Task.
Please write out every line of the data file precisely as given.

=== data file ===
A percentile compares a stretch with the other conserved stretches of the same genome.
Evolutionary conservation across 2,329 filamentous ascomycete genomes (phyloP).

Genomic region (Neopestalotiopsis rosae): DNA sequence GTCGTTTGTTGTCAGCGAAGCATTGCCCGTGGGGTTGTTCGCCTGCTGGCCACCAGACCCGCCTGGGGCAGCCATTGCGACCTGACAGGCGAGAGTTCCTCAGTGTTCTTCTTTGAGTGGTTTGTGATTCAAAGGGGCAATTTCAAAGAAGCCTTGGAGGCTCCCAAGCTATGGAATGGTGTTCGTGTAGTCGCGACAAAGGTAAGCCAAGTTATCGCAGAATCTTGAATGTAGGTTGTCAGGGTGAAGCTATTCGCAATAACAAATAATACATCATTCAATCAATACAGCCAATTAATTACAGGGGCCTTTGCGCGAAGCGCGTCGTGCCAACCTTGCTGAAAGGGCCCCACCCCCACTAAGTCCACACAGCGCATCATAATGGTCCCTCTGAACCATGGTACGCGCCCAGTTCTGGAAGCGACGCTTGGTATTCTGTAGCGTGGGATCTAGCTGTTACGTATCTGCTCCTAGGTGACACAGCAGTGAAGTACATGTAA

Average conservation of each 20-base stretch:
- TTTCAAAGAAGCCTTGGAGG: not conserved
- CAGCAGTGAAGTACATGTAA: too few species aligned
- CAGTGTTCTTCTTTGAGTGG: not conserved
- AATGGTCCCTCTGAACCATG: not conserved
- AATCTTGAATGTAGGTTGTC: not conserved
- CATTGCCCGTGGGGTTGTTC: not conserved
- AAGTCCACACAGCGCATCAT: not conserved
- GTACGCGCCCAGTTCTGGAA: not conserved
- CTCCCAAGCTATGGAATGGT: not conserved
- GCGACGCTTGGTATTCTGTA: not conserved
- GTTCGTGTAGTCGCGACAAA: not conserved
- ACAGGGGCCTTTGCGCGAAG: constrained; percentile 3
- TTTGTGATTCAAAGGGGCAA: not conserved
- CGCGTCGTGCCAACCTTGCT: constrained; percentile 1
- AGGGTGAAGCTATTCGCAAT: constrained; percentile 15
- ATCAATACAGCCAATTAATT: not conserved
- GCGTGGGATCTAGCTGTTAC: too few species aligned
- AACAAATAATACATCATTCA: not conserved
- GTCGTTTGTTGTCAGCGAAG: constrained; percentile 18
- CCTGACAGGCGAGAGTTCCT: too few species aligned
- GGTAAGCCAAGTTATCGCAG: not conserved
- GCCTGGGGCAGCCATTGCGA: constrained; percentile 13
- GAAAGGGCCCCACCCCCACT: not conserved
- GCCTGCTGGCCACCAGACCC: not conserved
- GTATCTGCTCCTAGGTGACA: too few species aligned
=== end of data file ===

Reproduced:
A percentile compares a stretch with the other conserved stretches of the same genome.
Evolutionary conservation across 2,329 filamentous ascomycete genomes (phyloP).

Genomic region (Neopestalotiopsis rosae): DNA sequence GTCGTTTGTTGTCAGCGAAGCATTGCCCGTGGGGTTGTTCGCCTGCTGGCCACCAGACCCGCCTGGGGCAGCCATTGCGACCTGACAGGCGAGAGTTCCTCAGTGTTCTTCTTTGAGTGGTTTGTGATTCAAAGGGGCAATTTCAAAGAAGCCTTGGAGGCTCCCAAGCTATGGAATGGTGTTCGTGTAGTCGCGACAAAGGTAAGCCAAGTTATCGCAGAATCTTGAATGTAGGTTGTCAGGGTGAAGCTATTCGCAATAACAAATAATACATCATTCAATCAATACAGCCAATTAATTACAGGGGCCTTTGCGCGAAGCGCGTCGTGCCAACCTTGCTGAAAGGGCCCCACCCCCACTAAGTCCACACAGCGCATCATAATGGTCCCTCTGAACCATGGTACGCGCCCAGTTCTGGAAGCGACGCTTGGTATTCTGTAGCGTGGGATCTAGCTGTTACGTATCTGCTCCTAGGTGACACAGCAGTGAAGTACATGTAA

Average conservation of each 20-base stretch:
- TTTCAAAGAAGCCTTGGAGG: not conserved
- CAGCAGTGAAGTACATGTAA: too few species aligned
- CAGTGTTCTTCTTTGAGTGG: not conserved
- AATGGTCCCTCTGAACCATG: not conserved
- AATCTTGAATGTAGGTTGTC: not conserved
- CATTGCCCGTGGGGTTGTTC: not conserved
- AAGTCCACACAGCGCATCAT: not conserved
- GTACGCGCCCAGTTCTGGAA: not conserved
- CTCCCAAGCTATGGAATGGT: not conserved
- GCGACGCTTGGTATTCTGTA: not conserved
- GTTCGTGTAGTCGCGACAAA: not conserved
- ACAGGGGCCTTTGCGCGAAG: constrained; percentile 3
- TTTGTGATTCAAAGGGGCAA: not conserved
- CGCGTCGTGCCAACCTTGCT: constrained; percentile 1
- AGGGTGAAGCTATTCGCAAT: constrained; percentile 15
- ATCAATACAGCCAATTAATT: not conserved
- GCGTGGGATCTAGCTGTTAC: too few species aligned
- AACAAATAATACATCATTCA: not conserved
- GTCGTTTGTTGTCAGCGAAG: constrained; percentile 18
- CCTGACAGGCGAGAGTTCCT: too few species aligned
- GGTAAGCCAAGTTATCGCAG: not conserved
- GCCTGGGGCAGCCATTGCGA: constrained; percentile 13
- GAAAGGGCCCCACCCCCACT: not conserved
- GCCTGCTGGCCACCAGACCC: not conserved
- GTATCTGCTCCTAGGTGACA: too few species aligned